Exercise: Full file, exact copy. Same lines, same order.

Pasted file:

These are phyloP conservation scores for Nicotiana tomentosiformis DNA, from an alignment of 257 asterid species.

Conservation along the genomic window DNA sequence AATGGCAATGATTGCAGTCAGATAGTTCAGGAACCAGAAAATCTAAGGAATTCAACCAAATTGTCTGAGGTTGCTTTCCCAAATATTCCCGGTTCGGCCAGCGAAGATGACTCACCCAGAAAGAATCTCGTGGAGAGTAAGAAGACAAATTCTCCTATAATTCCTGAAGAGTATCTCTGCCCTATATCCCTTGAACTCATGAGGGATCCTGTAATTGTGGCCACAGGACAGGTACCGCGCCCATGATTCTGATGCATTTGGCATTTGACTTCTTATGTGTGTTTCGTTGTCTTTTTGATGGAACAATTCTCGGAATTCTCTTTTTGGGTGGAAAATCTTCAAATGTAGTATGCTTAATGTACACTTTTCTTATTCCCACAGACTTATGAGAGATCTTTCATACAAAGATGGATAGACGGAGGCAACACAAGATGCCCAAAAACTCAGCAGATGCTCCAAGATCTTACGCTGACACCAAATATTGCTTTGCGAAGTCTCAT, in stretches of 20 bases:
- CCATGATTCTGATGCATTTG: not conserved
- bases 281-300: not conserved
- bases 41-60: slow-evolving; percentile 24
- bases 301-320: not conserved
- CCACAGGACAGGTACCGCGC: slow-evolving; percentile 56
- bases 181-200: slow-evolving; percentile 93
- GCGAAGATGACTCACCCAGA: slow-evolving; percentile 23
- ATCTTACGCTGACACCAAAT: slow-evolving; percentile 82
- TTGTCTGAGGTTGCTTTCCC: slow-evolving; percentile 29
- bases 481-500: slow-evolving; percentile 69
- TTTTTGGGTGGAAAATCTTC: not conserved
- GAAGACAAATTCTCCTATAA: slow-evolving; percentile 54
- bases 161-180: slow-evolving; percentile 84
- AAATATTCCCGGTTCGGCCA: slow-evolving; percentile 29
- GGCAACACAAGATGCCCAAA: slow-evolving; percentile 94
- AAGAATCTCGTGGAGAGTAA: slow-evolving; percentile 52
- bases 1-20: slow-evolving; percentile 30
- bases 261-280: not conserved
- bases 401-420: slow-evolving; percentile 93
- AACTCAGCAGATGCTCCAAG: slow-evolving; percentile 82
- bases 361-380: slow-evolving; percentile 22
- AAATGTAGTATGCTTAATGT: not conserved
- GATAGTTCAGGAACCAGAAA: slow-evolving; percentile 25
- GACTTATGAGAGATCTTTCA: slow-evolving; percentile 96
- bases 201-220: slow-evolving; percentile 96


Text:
These are phyloP conservation scores for Nicotiana tomentosiformis DNA, from an alignment of 257 asterid species.

Conservation along the genomic window DNA sequence AATGGCAATGATTGCAGTCAGATAGTTCAGGAACCAGAAAATCTAAGGAATTCAACCAAATTGTCTGAGGTTGCTTTCCCAAATATTCCCGGTTCGGCCAGCGAAGATGACTCACCCAGAAAGAATCTCGTGGAGAGTAAGAAGACAAATTCTCCTATAATTCCTGAAGAGTATCTCTGCCCTATATCCCTTGAACTCATGAGGGATCCTGTAATTGTGGCCACAGGACAGGTACCGCGCCCATGATTCTGATGCATTTGGCATTTGACTTCTTATGTGTGTTTCGTTGTCTTTTTGATGGAACAATTCTCGGAATTCTCTTTTTGGGTGGAAAATCTTCAAATGTAGTATGCTTAATGTACACTTTTCTTATTCCCACAGACTTATGAGAGATCTTTCATACAAAGATGGATAGACGGAGGCAACACAAGATGCCCAAAAACTCAGCAGATGCTCCAAGATCTTACGCTGACACCAAATATTGCTTTGCGAAGTCTCAT, in stretches of 20 bases:
- CCATGATTCTGATGCATTTG: not conserved
- bases 281-300: not conserved
- bases 41-60: slow-evolving; percentile 24
- bases 301-320: not conserved
- CCACAGGACAGGTACCGCGC: slow-evolving; percentile 56
- bases 181-200: slow-evolving; percentile 93
- GCGAAGATGACTCACCCAGA: slow-evolving; percentile 23
- ATCTTACGCTGACACCAAAT: slow-evolving; percentile 82
- TTGTCTGAGGTTGCTTTCCC: slow-evolving; percentile 29
- bases 481-500: slow-evolving; percentile 69
- TTTTTGGGTGGAAAATCTTC: not conserved
- GAAGACAAATTCTCCTATAA: slow-evolving; percentile 54
- bases 161-180: slow-evolving; percentile 84
- AAATATTCCCGGTTCGGCCA: slow-evolving; percentile 29
- GGCAACACAAGATGCCCAAA: slow-evolving; percentile 94
- AAGAATCTCGTGGAGAGTAA: slow-evolving; percentile 52
- bases 1-20: slow-evolving; percentile 30
- bases 261-280: not conserved
- bases 401-420: slow-evolving; percentile 93
- AACTCAGCAGATGCTCCAAG: slow-evolving; percentile 82
- bases 361-380: slow-evolving; percentile 22
- AAATGTAGTATGCTTAATGT: not conserved
- GATAGTTCAGGAACCAGAAA: slow-evolving; percentile 25
- GACTTATGAGAGATCTTTCA: slow-evolving; percentile 96
- bases 201-220: slow-evolving; percentile 96